YX1dif = Y1-X1;  YX1sum = Y1+X1;
Z1sqr = Z1^2;  YX1difsqr = (Y1-X1)^2;  YX1sumsqr = (Y1+X1)^2;

X2 = 2*m2*n2;  Y2 = m2^2-n2^2;  Z2 = m2^2+n2^2;
YX2dif = Y2-X2;  YX2sum = Y2+X2;
Z2sqr = Z2^2;  YX2difsqr = (Y2-X2)^2;  YX2sumsqr = (Y2+X2)^2;

DZ = YX1difsqr * Z2sqr;   DD = YX1difsqr * YX2difsqr;
SZ = YX1sumsqr * Z2sqr;   DS = YX1difsqr * YX2sumsqr;
ZD = Z1sqr * YX2difsqr;   SD = YX1sumsqr * YX2difsqr;
ZS = Z1sqr * YX2sumsqr;   SS = YX1sumsqr * YX2sumsqr;
ZZ = Z1sqr * Z2sqr;

Configuration 1                 Configuration 2
B = Test_Sqrt(ZD + DZ - ZZ);    A = Test_Sqrt((ZS + SZ) / 2);
D = Test_Sqrt(ZS + DZ - ZZ);    C = Test_Sqrt((ZD + SZ) / 2);
F = Test_Sqrt(ZD + SZ - ZZ);    G = Test_Sqrt((ZS + DZ) / 2);
H = Test_Sqrt(ZS + SZ - ZZ);    I = Test_Sqrt((ZD + DZ) / 2);

Configuration 3                 Configuration 3 (swapped)
C = Test_Sqrt(ZS + ZZ - SZ);    C = Test_Sqrt(SZ + ZZ - ZS);
D = Test_Sqrt(ZS + DZ - SZ);    D = Test_Sqrt(SZ + ZD - ZS);
F = Test_Sqrt(ZD + SZ - DZ);    F = Test_Sqrt(DZ + ZS - ZD);
G = Test_Sqrt(ZD + ZZ - DZ);    G = Test_Sqrt(DZ + ZZ - ZD);

Configuration 4                 Configuration 5
A = Test_Sqrt(SD + DZ - DD);    G = Test_Sqrt(DS + SZ - SS);
C = Test_Sqrt(DS + ZD - DD);    I = Test_Sqrt(SD + ZS - SS);
B = Test_Sqrt(SD + DS - SS);    H = Test_Sqrt(DS + SD - DD);

Configuration 6                 Configuration 6 (swapped)
I = Test_Sqrt(DD + SZ - SD);    I = Test_Sqrt(DD + ZS - DS);
C = Test_Sqrt(SS + ZD - SD);    C = Test_Sqrt(SS + DZ - DS);
D = Test_Sqrt(SS + DD - SD);    D = Test_Sqrt(SS + DD - DS);

If two extra squares are found in a configuration, then the starting 5 entries can be computed as follows.

Configuration 1        Configuration 2
E = Z1 * Z2;           E = Z1 * Z2;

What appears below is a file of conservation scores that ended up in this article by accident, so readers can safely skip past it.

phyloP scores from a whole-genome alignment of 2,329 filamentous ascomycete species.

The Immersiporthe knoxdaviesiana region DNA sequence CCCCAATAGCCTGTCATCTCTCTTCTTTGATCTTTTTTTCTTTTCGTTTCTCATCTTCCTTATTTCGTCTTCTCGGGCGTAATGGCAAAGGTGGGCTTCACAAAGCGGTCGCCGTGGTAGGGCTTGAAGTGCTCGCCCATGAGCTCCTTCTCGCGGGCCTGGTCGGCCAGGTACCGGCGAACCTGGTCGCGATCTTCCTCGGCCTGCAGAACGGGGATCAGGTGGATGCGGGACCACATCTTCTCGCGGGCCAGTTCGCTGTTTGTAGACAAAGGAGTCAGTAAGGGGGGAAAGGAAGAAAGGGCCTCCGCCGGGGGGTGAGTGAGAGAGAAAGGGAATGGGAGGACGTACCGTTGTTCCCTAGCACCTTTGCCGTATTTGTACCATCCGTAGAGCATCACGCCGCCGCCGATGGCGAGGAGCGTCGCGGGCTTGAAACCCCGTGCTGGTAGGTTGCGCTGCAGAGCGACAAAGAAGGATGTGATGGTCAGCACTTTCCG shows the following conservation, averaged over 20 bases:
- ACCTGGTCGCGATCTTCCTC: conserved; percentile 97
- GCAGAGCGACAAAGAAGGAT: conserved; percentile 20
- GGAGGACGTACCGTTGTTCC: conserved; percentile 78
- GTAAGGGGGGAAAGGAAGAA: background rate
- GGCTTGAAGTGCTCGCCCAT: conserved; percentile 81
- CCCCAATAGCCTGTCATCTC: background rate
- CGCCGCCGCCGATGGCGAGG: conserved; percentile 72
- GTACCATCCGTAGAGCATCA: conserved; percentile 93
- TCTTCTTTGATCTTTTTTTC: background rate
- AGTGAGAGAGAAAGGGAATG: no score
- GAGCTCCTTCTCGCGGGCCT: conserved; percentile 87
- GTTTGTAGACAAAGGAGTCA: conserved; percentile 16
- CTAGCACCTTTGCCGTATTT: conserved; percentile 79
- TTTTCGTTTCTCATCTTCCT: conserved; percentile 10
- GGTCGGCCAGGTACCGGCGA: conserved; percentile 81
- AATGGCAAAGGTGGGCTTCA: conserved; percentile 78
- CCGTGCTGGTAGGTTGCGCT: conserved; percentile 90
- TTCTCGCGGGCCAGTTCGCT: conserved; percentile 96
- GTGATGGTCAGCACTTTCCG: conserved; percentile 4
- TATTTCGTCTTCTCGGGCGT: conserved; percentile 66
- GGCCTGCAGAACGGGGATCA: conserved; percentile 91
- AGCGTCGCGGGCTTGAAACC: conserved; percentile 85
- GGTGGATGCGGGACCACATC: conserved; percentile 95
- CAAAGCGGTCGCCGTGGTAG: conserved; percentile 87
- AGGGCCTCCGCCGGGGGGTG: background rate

A = YX1sum * Z2;       H = YX1sum * Z2;
I = YX1dif * Z2;       B = YX1dif * Z2;
C = YX2sum * Z1;       F = YX2sum * Z1;
G = YX2dif * Z1;       D = YX2dif * Z1;

Configuration 3        Configuration 3 (swapped)
E = Z1 * Z2;           E = Z1 * Z2;
A = YX1sum * Z2;       A = YX2sum * Z1;
I = YX1dif * Z2;       I = YX2dif * Z1;
H = YX2sum * Z1;       H = YX1sum * Z2;
B = YX2dif * Z1;       B = YX1dif * Z2;

Configuration 4        Configuration 5
G = Z1 * YX2dif;       A = Z1 * YX2sum;
B = YX1dif * YX2dif;   F = YX1dif * YX2sum;
F = YX1sum * YX2dif;   H = YX1sum * YX2sum;
I = YX1dif * Z2;       C = YX1sum * Z2;
D = YX1dif * YX2sum;   D = YX1sum * YX2dif;

Configuration 6        Configuration 6 (swapped)
G = Z1 * YX2dif;       G = Z2 * YX1dif;
B = YX1dif * YX2dif;   B = YX2dif * YX1dif;
F = YX1sum * YX2dif;   F = YX2sum * YX1dif;
A = YX1sum * Z2;       A = YX2sum * Z1;
H = Yx1sum * YX2sum;   H = YX2sum * YX1sum;

Here is how to produce a list of appropriate m,n values from which m1,n1 and m2,n2 can be taken.

int putx, getx;
struct { int m,n; } MN_List[MANYMANY];
#define M_LIMIT 2400    // must be at least this big since
// all lower values have already
// been searched by me
---------------------
Make_MN_List()
{ int m,n,s;

putx = 0;
getx = 0;

MN_List[putx].m = 2;
MN_List[putx].n = 1;

++putx;

while (getx < putx)
{ m = MN_List[getx].m;
n = MN_List[getx].n;
++getx;

s = m + n;
if (s < M_LIMIT)
{ Put_MN(s,m);
Put_MN(s,n);
}
}
}

----------------------

Put_MN(int m, int n)
{ int s;

if ((n & 1) == 0)
{ MN_List[putx].m = m;
MN_List[putx].n = n;
++putx;
}
else
{ s = m + n;
if (s < M_LIMIT)
{  MN_List[putx].m = s;
MN_List[putx].n = m;
++putx;
MN_List[putx].m = s;
MN_List[putx].n = n;
++putx;
}
}
}

Test_Sqrt()

Here is how to efficiently test a number for being a square.

Prepare a bit array containing 13x17x19x23 bits. Initialize the array once at the start of your program so that a bit set indicates that the corresponding number is a quadratic residue modulo 13x17x19x23.

#define MODULUS 13*17*19*23
{
for (b = 0; b < MODULUS; ++b) QuadRes[b] = 0;
square = 0; square_inc = 1;
for (b = 0; b < MODULUS; ++b)
square += square_inc;  square_inc += 2;
while (square >= MODULUS) square -= MODULUS;
}
}

Once QuadRes[] has been initialized, it can be used as follows.

// if the odd value sq is not a square, return -1;
// else return the positive square root of sq

bigint Test_Sqrt(bigint sq)
{
if ((sq & 7) != 1) return -1;
rem = sq % MODULUS;
if (QuadRes[rem] == 0) return -1;
root = sqrt(sq);
if (root * root != sq) return -1;
return root;
}